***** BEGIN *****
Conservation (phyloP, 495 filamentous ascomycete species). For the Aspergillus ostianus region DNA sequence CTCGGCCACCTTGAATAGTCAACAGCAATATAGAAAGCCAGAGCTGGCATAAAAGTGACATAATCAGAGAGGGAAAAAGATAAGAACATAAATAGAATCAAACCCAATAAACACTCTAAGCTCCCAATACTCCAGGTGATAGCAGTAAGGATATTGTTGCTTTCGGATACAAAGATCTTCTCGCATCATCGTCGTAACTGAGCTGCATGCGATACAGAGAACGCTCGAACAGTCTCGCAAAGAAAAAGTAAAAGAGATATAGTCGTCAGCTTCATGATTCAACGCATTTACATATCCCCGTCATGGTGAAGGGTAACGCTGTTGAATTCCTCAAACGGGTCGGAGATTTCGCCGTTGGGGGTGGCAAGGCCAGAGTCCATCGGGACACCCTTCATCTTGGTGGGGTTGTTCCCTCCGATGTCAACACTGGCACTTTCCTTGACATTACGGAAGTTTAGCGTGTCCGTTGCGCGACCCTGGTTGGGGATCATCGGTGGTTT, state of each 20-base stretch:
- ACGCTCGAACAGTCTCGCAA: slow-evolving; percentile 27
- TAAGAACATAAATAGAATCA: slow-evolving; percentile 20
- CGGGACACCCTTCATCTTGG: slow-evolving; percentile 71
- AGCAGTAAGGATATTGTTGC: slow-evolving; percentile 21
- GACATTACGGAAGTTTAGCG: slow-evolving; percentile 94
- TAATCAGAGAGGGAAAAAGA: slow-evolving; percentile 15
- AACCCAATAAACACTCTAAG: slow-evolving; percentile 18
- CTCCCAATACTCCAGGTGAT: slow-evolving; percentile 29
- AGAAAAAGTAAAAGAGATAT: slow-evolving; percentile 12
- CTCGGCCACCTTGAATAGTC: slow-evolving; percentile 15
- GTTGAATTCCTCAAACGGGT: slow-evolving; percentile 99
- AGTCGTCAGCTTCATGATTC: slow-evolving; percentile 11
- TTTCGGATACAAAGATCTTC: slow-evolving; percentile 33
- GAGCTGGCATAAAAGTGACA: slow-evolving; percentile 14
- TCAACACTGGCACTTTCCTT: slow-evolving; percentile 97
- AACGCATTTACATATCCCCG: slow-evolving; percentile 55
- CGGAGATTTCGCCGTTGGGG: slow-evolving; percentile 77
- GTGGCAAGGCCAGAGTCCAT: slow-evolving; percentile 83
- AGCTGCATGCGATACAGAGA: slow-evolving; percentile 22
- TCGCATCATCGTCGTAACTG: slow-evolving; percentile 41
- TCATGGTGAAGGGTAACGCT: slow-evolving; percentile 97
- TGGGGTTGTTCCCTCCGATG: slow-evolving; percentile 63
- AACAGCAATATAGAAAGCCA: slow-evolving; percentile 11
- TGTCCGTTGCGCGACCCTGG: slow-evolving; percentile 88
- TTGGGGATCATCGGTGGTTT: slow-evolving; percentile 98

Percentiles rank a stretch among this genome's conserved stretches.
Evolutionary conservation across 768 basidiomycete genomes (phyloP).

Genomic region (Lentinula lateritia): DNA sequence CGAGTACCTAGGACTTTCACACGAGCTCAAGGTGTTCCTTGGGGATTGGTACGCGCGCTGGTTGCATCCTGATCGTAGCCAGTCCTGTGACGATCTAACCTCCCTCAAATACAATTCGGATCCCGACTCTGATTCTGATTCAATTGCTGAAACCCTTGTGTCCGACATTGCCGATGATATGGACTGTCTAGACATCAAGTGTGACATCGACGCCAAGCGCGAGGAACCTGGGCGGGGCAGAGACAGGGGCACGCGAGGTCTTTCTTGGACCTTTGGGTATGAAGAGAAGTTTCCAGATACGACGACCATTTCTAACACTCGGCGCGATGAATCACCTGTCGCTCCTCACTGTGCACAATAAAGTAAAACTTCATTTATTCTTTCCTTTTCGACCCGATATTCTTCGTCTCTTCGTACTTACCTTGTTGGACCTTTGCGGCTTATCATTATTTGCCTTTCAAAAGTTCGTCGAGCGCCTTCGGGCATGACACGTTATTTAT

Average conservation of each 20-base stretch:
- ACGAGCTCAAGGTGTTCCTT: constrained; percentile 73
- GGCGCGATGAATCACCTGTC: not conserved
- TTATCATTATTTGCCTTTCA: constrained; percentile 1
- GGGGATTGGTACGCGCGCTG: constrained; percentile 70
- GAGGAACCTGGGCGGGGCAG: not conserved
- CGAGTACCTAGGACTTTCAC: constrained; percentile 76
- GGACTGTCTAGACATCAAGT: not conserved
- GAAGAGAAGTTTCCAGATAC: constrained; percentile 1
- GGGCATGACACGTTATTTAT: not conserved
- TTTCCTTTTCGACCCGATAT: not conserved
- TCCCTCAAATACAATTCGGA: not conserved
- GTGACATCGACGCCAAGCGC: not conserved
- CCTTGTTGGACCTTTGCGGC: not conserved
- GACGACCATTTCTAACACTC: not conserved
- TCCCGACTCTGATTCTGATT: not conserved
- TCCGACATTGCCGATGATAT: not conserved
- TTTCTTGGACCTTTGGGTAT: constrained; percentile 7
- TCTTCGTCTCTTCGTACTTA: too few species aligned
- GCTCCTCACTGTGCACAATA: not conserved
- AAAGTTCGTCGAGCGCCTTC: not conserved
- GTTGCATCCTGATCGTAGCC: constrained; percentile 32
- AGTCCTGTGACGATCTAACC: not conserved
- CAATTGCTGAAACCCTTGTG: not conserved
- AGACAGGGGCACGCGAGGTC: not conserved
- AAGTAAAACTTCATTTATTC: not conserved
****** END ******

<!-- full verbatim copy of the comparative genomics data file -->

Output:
Conservation (phyloP, 495 filamentous ascomycete species). For the Aspergillus ostianus region DNA sequence CTCGGCCACCTTGAATAGTCAACAGCAATATAGAAAGCCAGAGCTGGCATAAAAGTGACATAATCAGAGAGGGAAAAAGATAAGAACATAAATAGAATCAAACCCAATAAACACTCTAAGCTCCCAATACTCCAGGTGATAGCAGTAAGGATATTGTTGCTTTCGGATACAAAGATCTTCTCGCATCATCGTCGTAACTGAGCTGCATGCGATACAGAGAACGCTCGAACAGTCTCGCAAAGAAAAAGTAAAAGAGATATAGTCGTCAGCTTCATGATTCAACGCATTTACATATCCCCGTCATGGTGAAGGGTAACGCTGTTGAATTCCTCAAACGGGTCGGAGATTTCGCCGTTGGGGGTGGCAAGGCCAGAGTCCATCGGGACACCCTTCATCTTGGTGGGGTTGTTCCCTCCGATGTCAACACTGGCACTTTCCTTGACATTACGGAAGTTTAGCGTGTCCGTTGCGCGACCCTGGTTGGGGATCATCGGTGGTTT, state of each 20-base stretch:
- ACGCTCGAACAGTCTCGCAA: slow-evolving; percentile 27
- TAAGAACATAAATAGAATCA: slow-evolving; percentile 20
- CGGGACACCCTTCATCTTGG: slow-evolving; percentile 71
- AGCAGTAAGGATATTGTTGC: slow-evolving; percentile 21
- GACATTACGGAAGTTTAGCG: slow-evolving; percentile 94
- TAATCAGAGAGGGAAAAAGA: slow-evolving; percentile 15
- AACCCAATAAACACTCTAAG: slow-evolving; percentile 18
- CTCCCAATACTCCAGGTGAT: slow-evolving; percentile 29
- AGAAAAAGTAAAAGAGATAT: slow-evolving; percentile 12
- CTCGGCCACCTTGAATAGTC: slow-evolving; percentile 15
- GTTGAATTCCTCAAACGGGT: slow-evolving; percentile 99
- AGTCGTCAGCTTCATGATTC: slow-evolving; percentile 11
- TTTCGGATACAAAGATCTTC: slow-evolving; percentile 33
- GAGCTGGCATAAAAGTGACA: slow-evolving; percentile 14
- TCAACACTGGCACTTTCCTT: slow-evolving; percentile 97
- AACGCATTTACATATCCCCG: slow-evolving; percentile 55
- CGGAGATTTCGCCGTTGGGG: slow-evolving; percentile 77
- GTGGCAAGGCCAGAGTCCAT: slow-evolving; percentile 83
- AGCTGCATGCGATACAGAGA: slow-evolving; percentile 22
- TCGCATCATCGTCGTAACTG: slow-evolving; percentile 41
- TCATGGTGAAGGGTAACGCT: slow-evolving; percentile 97
- TGGGGTTGTTCCCTCCGATG: slow-evolving; percentile 63
- AACAGCAATATAGAAAGCCA: slow-evolving; percentile 11
- TGTCCGTTGCGCGACCCTGG: slow-evolving; percentile 88
- TTGGGGATCATCGGTGGTTT: slow-evolving; percentile 98

Percentiles rank a stretch among this genome's conserved stretches.
Evolutionary conservation across 768 basidiomycete genomes (phyloP).

Genomic region (Lentinula lateritia): DNA sequence CGAGTACCTAGGACTTTCACACGAGCTCAAGGTGTTCCTTGGGGATTGGTACGCGCGCTGGTTGCATCCTGATCGTAGCCAGTCCTGTGACGATCTAACCTCCCTCAAATACAATTCGGATCCCGACTCTGATTCTGATTCAATTGCTGAAACCCTTGTGTCCGACATTGCCGATGATATGGACTGTCTAGACATCAAGTGTGACATCGACGCCAAGCGCGAGGAACCTGGGCGGGGCAGAGACAGGGGCACGCGAGGTCTTTCTTGGACCTTTGGGTATGAAGAGAAGTTTCCAGATACGACGACCATTTCTAACACTCGGCGCGATGAATCACCTGTCGCTCCTCACTGTGCACAATAAAGTAAAACTTCATTTATTCTTTCCTTTTCGACCCGATATTCTTCGTCTCTTCGTACTTACCTTGTTGGACCTTTGCGGCTTATCATTATTTGCCTTTCAAAAGTTCGTCGAGCGCCTTCGGGCATGACACGTTATTTAT

Average conservation of each 20-base stretch:
- ACGAGCTCAAGGTGTTCCTT: constrained; percentile 73
- GGCGCGATGAATCACCTGTC: not conserved
- TTATCATTATTTGCCTTTCA: constrained; percentile 1
- GGGGATTGGTACGCGCGCTG: constrained; percentile 70
- GAGGAACCTGGGCGGGGCAG: not conserved
- CGAGTACCTAGGACTTTCAC: constrained; percentile 76
- GGACTGTCTAGACATCAAGT: not conserved
- GAAGAGAAGTTTCCAGATAC: constrained; percentile 1
- GGGCATGACACGTTATTTAT: not conserved
- TTTCCTTTTCGACCCGATAT: not conserved
- TCCCTCAAATACAATTCGGA: not conserved
- GTGACATCGACGCCAAGCGC: not conserved
- CCTTGTTGGACCTTTGCGGC: not conserved
- GACGACCATTTCTAACACTC: not conserved
- TCCCGACTCTGATTCTGATT: not conserved
- TCCGACATTGCCGATGATAT: not conserved
- TTTCTTGGACCTTTGGGTAT: constrained; percentile 7
- TCTTCGTCTCTTCGTACTTA: too few species aligned
- GCTCCTCACTGTGCACAATA: not conserved
- AAAGTTCGTCGAGCGCCTTC: not conserved
- GTTGCATCCTGATCGTAGCC: constrained; percentile 32
- AGTCCTGTGACGATCTAACC: not conserved
- CAATTGCTGAAACCCTTGTG: not conserved
- AGACAGGGGCACGCGAGGTC: not conserved
- AAGTAAAACTTCATTTATTC: not conserved